Sunday, April 20, 2014
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Philadelphia Union finalize departure of captain Carlos Valdés to Colombian club Independiente Santa Fe

Philadelphia Union defender and captain Carlos Valdés may be returning to his native Colombia. (Michael Perez/AP file photo)
Philadelphia Union defender and captain Carlos Valdés may be returning to his native Colombia. (Michael Perez/AP file photo)

After a protracted negotiation, the Philadelphia Union confirmed Tuesday evening that defender and captain Carlos Valdés has moved on to Colombian club Independiente Santa Fe.

The deal is a one-year loan with an option for Santa Fe to buy Valdés' rights thereafter.

Union manager John Hackworth acknowledged that Valdés' desire to help Colombia reach next year's World Cup was the primary factor in the decision to let him go.

"We will certainly miss Carlos for this season, but this is a unique situation,” Hackworth said in a statement issued by the team. “We have done everything possible to make sure this move works for both the player and our club. Our hope is that this allows Carlos the best chance of reaching his dream of playing in the 2014 World Cup."

It's clear that Colombian national team head coach José Pekerman influenced Valdés' decision to return to his home country. Pekerman's disdain for Major League Soccer has become increasingly apparent. Although Valdés played twice for the cafeteros while with the Union, it seems that Pekerman's message got across.

Of course, it helps that Colombia has been quite succesful during Pekerman's tenure. The team is in third place in the South American World Cup qualifying standings with just over half of the rounds played. Colombia hasn't qualified for the World Cup since 1998, and right now a place on international soccer's biggest stage is well within reach.

"Because of the things I have done in the United States, I am very grateful to the league [MLS] and the Union," Valdés told Colombian radio station Antena 2 last week. "Although the club didn't do so well, I had a great year and had the chance to get to the national team."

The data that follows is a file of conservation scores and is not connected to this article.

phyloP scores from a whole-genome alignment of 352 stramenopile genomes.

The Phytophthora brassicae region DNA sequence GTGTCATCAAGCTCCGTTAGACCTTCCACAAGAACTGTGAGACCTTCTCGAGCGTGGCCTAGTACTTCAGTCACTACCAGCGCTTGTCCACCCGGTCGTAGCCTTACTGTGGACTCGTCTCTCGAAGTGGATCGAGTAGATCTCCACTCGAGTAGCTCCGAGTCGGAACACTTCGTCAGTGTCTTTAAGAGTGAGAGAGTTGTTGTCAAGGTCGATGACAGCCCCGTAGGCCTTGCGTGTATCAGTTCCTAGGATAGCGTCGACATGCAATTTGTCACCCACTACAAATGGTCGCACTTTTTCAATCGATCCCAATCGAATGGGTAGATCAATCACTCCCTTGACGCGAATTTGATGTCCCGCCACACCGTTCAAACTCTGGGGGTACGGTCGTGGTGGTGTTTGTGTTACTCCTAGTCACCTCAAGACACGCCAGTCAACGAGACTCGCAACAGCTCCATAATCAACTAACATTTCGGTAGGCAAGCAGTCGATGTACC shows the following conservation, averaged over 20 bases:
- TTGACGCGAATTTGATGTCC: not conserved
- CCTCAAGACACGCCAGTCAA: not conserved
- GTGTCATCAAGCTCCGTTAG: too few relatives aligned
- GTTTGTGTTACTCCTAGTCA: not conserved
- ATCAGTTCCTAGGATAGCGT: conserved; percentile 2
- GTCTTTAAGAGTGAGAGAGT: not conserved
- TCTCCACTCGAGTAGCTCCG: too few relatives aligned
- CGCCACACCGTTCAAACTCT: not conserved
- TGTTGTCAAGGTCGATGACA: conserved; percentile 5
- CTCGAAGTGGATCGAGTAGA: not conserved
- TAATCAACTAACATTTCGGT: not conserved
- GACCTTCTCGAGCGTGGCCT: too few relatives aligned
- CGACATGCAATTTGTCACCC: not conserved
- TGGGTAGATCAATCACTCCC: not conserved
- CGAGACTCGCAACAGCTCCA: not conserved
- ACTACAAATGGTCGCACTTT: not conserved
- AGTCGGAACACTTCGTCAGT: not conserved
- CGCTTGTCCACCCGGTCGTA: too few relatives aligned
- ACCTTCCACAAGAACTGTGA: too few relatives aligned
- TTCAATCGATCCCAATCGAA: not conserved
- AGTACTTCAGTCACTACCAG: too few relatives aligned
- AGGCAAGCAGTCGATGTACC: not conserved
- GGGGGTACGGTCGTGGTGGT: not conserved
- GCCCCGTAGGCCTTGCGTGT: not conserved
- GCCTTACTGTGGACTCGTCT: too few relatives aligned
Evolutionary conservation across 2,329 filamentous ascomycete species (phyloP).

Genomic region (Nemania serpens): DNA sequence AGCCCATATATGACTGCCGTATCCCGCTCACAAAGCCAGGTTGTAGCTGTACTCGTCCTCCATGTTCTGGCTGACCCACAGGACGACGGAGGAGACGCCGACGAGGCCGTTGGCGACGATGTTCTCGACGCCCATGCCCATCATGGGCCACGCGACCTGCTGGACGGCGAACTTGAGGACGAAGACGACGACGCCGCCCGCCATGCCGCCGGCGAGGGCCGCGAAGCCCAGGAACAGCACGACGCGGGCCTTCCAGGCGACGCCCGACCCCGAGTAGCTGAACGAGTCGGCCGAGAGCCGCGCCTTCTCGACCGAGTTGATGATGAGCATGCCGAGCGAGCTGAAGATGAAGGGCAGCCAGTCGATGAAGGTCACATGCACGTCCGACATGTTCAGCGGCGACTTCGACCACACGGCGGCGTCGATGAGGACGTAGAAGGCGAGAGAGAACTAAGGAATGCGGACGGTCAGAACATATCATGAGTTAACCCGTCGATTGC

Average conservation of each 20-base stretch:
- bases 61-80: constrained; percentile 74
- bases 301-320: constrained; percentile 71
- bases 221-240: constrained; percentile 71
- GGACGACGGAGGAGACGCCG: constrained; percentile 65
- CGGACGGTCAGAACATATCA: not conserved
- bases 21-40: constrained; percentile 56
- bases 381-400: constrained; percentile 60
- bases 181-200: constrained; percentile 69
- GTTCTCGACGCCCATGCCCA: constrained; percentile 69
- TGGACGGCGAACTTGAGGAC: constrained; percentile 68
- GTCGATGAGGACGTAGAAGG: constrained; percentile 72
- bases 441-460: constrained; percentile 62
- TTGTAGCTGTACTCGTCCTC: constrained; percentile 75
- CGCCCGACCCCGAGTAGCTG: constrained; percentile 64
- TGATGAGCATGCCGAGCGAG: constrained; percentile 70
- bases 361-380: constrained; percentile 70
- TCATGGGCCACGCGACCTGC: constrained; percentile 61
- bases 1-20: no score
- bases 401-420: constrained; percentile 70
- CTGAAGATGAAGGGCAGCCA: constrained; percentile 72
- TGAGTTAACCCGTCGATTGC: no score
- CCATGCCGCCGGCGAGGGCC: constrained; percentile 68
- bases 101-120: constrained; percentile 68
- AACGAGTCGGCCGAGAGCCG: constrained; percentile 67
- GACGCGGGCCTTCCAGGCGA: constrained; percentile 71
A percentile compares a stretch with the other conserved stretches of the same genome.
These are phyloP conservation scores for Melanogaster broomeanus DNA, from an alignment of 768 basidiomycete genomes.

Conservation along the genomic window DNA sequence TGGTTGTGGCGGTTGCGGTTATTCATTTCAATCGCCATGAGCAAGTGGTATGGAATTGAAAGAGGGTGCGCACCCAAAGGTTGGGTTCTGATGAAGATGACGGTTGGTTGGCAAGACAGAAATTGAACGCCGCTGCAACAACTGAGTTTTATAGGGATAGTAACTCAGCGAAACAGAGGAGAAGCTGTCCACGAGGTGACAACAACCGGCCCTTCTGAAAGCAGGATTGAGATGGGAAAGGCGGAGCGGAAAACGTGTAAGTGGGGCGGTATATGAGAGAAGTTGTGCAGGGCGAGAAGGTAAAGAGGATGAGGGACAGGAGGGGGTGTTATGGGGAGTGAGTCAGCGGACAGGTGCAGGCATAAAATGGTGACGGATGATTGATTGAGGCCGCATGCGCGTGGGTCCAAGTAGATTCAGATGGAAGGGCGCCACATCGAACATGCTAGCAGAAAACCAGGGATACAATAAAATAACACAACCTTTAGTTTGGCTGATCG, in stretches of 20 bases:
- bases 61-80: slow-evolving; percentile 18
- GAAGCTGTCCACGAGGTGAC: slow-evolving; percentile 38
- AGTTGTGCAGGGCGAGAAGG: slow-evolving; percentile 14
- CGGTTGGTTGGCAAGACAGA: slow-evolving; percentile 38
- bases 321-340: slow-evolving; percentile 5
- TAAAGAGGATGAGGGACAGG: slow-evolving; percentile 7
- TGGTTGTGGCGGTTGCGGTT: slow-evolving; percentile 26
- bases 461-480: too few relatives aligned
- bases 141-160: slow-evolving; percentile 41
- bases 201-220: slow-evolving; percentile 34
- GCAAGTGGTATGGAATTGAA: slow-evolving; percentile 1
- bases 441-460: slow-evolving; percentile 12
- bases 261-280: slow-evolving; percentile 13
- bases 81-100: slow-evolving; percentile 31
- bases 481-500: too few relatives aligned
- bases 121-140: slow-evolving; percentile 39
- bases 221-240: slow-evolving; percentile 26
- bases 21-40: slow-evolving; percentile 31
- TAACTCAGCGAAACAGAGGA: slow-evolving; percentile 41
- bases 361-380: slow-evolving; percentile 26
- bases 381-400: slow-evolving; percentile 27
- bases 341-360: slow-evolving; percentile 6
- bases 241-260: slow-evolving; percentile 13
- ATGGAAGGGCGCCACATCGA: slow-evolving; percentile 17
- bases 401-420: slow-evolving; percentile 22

Indeed, Valdés is not the only Colombian who is heading from MLS to the Liga Postobon. Fredy Montero, the Seattle Sounders' best goal-scorer since the team joined MLS, is heading to powerhouse club Millionarios.  The Seattle Times reported that his deal, like Valdés', is also a one-year loan with an option to buy.

Montero was revered in Seattle, and publicly thanked Sounders fans with a rare English-language statement on his Twitter feed after agreeing to move back home.

Valdés' return home reunites him with a team he knows very well. He played for Independiente in 2009 and 2010 before coming to Philadelphia.

Indeed, the terms of Valdés' move to the Union were similar to the ones by which he is departing: a one-year loan with an option to buy his contract. It turned out that the Union bought Valdés' rights in August of 2011, before the loan term finished.

In addition to earning Valdés more exposure with his country's national team, moving to Santa Fe would also get him into the prestigious Copa Libertadores. The tournament is South America's equivalent of the Champions League.

Playing in Libertadores games could get Valdés attention from scouts with European teams. Valdés has said publicly that like so many other players around the world, he wants to move to Europe some day. For as much as MLS has grown in recent years, Valdés said going to South America gives him the best chance to cross the Atlantic.

"When I went to the United States I was always thinking about taking the next step [to Europe] and playing in the best leagues," Valdés told Antena 2.

Union fans mourning the departure of yet another team captain can take solace in a few things.

In the short term, the team appears to be in reasonably good stead defensively with the trio of Jeff Parke, Bakary Soumaré and Amobi Okugo. There will also be an opportunity in Thursday's SuperDraft to shore up the team's back line depth.

And in the long term, the Union could benefit financially more than once if Independiente eventually buys Valdés' rights. There’s every chance that the deal would be structured so that the Union would earn a portion of any transfer fee gained from Valdés' subsequent moves. 

Jonathan Tannenwald Philly.com
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